Dobbins concludes:

By January 2009, nearly everyone responsible for launching and directing the war in Iraq will have left office. Sorting out who did what will then become a job for historians. In choosing successors, however, Americans should insist on leaders who will foster debate and welcome disciplined dissent. These leaders should be surrounded by advisers chosen primarily for their relevant experience and demonstrated competence, not their ideological purity and partisan loyalty.

Leaders of this caliber, supported by more competent and professional staffs, will make better use of existing structures for policy formulation and implementation. These structures can be strengthened by the establishment of an enduring division of labor for postconflict stabilization and reconstruction among the national security agencies and by the building of a cadre of senior career officials with experience across the national security establishment.

The "war on terror" should be reconceived and renamed to place greater emphasis on its police, intelligence, and diplomatic components. The U.S. Army should continue to improve its counterinsurgency skills, with a particular emphasis on training, equipping, and advising others to conduct such campaigns. The United States should avoid allowing al Qaeda and its ilk to dictate its alignment in any particular dispute, should take sides when necessary based on an objective calculation of national interests, and should directly engage U.S. troops in local civil wars only in the rarest of circumstances.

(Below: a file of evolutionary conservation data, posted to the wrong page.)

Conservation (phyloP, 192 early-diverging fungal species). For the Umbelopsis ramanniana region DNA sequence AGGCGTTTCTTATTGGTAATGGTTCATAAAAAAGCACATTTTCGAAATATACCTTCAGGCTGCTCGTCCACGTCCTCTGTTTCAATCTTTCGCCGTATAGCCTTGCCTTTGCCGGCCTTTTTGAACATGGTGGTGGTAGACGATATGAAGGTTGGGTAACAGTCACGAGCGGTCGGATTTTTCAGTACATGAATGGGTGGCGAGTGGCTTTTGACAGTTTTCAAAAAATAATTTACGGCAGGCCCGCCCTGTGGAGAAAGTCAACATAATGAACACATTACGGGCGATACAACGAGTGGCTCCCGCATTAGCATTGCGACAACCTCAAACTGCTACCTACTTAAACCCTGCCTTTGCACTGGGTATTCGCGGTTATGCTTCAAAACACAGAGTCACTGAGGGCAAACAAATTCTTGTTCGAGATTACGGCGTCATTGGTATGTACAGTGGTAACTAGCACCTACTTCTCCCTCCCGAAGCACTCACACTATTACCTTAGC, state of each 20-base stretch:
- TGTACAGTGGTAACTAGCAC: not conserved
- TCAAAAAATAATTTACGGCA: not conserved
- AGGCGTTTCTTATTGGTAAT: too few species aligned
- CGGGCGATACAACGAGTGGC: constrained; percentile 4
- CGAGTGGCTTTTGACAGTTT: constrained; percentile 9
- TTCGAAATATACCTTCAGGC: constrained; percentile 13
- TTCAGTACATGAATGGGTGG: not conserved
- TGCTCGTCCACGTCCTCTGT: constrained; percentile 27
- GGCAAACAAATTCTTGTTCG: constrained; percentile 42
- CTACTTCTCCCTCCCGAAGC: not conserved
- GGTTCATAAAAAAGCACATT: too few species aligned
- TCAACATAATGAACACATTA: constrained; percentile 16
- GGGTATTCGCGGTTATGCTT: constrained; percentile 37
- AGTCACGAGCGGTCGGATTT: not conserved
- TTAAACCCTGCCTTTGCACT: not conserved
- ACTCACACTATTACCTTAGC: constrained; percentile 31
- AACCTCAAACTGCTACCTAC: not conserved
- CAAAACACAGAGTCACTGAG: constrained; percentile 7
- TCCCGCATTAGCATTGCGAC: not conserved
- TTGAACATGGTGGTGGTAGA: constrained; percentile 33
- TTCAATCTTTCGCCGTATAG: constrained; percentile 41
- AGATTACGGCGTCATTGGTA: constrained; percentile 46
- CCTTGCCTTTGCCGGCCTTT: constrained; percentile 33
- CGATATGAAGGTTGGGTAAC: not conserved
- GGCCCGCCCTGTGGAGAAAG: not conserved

"Preemption" should be retired from the lexicon of declared policy, democratization should be pursued everywhere as a long-term objective in full recognition of its short-term costs and risks, and nation building should be embarked on only where the United States and its partners are ready for a long, hard, and expensive effort. Above all, Americans should accept that the entire nation has, to one degree or another, failed in Iraq. Facing up to this fact and drawing the necessary lessons is the only way to ensure that it does not similarly fail again.

Full Report PDF
New Strategy Increased Stability in Some Areas, but Results Fleeting
08/23/2007 1:07 PM ET
The Bush Administration released an unclassified version of the latest National Intelligence Estimate on Iraq on Thursday. The key judgments indicate an expectation that any progress achieved in recent months would be reversed with the redeployment of US troops.

A more thorough analysis of the NIE will be posted here soon, but for now, here is the report's key judgments: 20070823_release.pdf

U.S. Military
Deputy SecDef Gordon England Has Another Internal Memo Exposed
08/21/2007 3:27 PM ET
Deputy Secretary of Defense Gordon England
Alex Wong/AFP/Getty
Deputy Secretary of Defense Gordon England

Deputy Secretary of Defense Gordon England seems to consistently have trouble keeping the contents of his internal memos quiet.

Just over a year ago, Brown's memo stating the government's commitment to Common Article 3 of the Geneva Conventions set off a firestorm of speculation over how it would impact US detainee policy. Earlier this year, members of the media ridiculed Brown's reminder to staff that they should work aggressively on their program initiatives because DOD policy would change with the next election.